HR Emergency Preparedness!

During my time with a local Oklahoma City employer, I had the opportunity to serve as the project manager for the biggest, and the most challenging job that I have ever held – lead the search and recovery efforts after Hurricane Katrina.

You see, I had not been in Human Resources for too long, and by all accounts, I was still learning the “ropes.” However, I had the wherewithal to know basic steps to create a successful search and recovery plan. Further, this gave me a firm foundation to continue to grow my knowledge and understanding of this tumultuous process. Many of the topics that I will cover in this blog post is meant to provide a launching pad for disaster preparedness. This blog post will travel between events of Hurricane Katrina as well as tips and suggestions to help prepare you for the eventuality of a disaster.

Knowledge is power – The more knowledge and information that you have will take you far in the planning process. After Katrina, most of our employees had wrong or out of date information in our HR management system (HRMS). When attempting to contact employees that were missing; I used a custom report that I created via the system. Most of you have heard the term “GIGO” or garbage in, garbage out. When your HRMS has wrong information, expect to receive bad results. During disaster recovery, the time to find out if your employee’s information is up-to-date is late. During open enrollment is a perfect time to send out a yearly reminder to your staff that it is time to update their personal and emergency contact information. Think of this as your battery-check of your smoke detector. The preparedness and forethought will pay off later – I promise.

Network – Speaking with employees that have been found will frequently yield positive results when searching for others. Often, employees will communicate with each other before they tell the company or even their manager. Create a database that contains current information while adding additional columns for new/updated information. Take the time to speak with each person that checks-in. Make sure the employees know and understand that you care and that the company has their best interest in mind. Also, if your business is over fifty employees remember to offer them FMLA as this is an additional benefit. If your company is small and falls under the fifty-employee threshold, have a system in place that articulates your policy and expectations for returning to work and or how employees will receive missing pay.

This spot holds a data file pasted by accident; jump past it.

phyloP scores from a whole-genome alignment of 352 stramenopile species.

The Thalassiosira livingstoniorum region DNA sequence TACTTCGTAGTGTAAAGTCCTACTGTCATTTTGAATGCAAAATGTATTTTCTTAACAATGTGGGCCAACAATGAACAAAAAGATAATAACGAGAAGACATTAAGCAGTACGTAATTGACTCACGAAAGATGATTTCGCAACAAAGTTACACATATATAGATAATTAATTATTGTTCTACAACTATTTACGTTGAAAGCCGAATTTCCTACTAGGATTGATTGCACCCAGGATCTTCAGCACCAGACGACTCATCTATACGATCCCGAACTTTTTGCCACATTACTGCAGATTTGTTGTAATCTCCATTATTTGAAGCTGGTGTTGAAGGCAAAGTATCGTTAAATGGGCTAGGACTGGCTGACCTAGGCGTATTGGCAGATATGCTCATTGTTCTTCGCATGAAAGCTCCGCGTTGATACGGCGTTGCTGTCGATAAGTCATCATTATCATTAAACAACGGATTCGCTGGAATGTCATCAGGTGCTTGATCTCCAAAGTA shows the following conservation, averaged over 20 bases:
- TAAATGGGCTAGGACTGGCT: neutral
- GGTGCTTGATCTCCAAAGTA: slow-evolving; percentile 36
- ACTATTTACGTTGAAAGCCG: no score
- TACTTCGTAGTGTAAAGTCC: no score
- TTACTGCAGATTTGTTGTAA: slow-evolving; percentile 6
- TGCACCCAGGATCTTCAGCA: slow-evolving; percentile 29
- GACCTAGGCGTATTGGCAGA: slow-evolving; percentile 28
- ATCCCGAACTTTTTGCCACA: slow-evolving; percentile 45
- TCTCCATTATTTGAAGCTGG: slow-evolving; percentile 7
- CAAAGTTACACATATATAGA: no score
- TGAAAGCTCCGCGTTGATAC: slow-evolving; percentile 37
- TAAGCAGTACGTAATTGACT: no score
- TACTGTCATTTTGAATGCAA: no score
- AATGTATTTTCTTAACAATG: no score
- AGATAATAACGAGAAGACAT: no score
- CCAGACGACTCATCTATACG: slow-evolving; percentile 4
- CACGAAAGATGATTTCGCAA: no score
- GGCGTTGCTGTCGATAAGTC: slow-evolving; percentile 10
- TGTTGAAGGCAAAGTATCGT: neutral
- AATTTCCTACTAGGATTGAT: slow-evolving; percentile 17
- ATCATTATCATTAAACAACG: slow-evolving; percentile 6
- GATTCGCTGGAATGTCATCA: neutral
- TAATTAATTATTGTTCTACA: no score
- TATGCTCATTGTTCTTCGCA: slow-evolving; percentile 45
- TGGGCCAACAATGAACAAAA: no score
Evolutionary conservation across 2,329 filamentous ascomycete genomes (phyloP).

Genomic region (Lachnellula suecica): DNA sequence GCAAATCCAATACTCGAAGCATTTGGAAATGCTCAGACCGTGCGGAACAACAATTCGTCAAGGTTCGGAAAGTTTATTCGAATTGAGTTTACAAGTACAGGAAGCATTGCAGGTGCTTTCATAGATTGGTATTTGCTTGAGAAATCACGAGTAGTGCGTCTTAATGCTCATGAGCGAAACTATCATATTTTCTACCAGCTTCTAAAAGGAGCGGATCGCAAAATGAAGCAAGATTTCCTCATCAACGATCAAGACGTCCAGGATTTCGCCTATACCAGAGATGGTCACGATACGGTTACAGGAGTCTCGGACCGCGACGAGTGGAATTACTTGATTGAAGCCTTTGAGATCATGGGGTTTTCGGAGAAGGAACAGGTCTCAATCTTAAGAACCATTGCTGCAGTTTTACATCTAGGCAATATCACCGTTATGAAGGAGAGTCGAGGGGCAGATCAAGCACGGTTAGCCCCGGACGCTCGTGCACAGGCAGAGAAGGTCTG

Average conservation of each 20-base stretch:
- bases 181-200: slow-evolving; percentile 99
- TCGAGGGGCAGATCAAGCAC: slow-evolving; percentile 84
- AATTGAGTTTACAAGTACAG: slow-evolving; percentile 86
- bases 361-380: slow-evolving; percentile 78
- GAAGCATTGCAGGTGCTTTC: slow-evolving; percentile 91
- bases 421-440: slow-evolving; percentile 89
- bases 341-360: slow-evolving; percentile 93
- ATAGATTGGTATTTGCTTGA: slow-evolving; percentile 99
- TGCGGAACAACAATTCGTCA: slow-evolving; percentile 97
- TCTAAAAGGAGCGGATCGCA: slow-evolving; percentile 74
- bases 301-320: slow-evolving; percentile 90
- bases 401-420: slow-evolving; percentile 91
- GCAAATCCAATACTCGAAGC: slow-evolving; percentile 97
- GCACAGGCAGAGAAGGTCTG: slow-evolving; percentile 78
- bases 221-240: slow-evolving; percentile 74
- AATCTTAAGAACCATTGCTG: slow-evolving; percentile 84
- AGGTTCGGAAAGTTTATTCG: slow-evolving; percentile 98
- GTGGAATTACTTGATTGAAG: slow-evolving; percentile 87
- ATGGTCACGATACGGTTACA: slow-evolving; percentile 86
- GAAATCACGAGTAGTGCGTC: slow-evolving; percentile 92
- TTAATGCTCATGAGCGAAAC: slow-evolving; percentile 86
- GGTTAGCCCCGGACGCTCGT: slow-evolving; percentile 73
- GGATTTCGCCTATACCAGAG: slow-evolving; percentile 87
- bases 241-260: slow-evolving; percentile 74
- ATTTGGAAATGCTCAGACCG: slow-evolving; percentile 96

Humility and thoughtfulness – It is easy to think that the employee failed to plan for the worst-case scenario. Take a step back and realize that they probably have all of the possessions that they could take either on their back or in their car. Keep your words to a minimum and allow the employee to speak, cry, be angry, and vulnerable. Allowing them to get these feelings out does not make them weak, it allows them to show and release their emotions in a “safe place”. Speak with your EAP (employee assistance program) administrator to set up on demand and in personal counseling sessions. The employees will be fraught with angst, anger, and raw emotion. Having an additional professional that is available to meet with or at the very least, speak with will show the employee that you have their best interest in mind. Further, do what you say you are going to do. These people will have survival on their mind and will be looking for a leader. Guide them and allow them to ask questions that hold you accountable.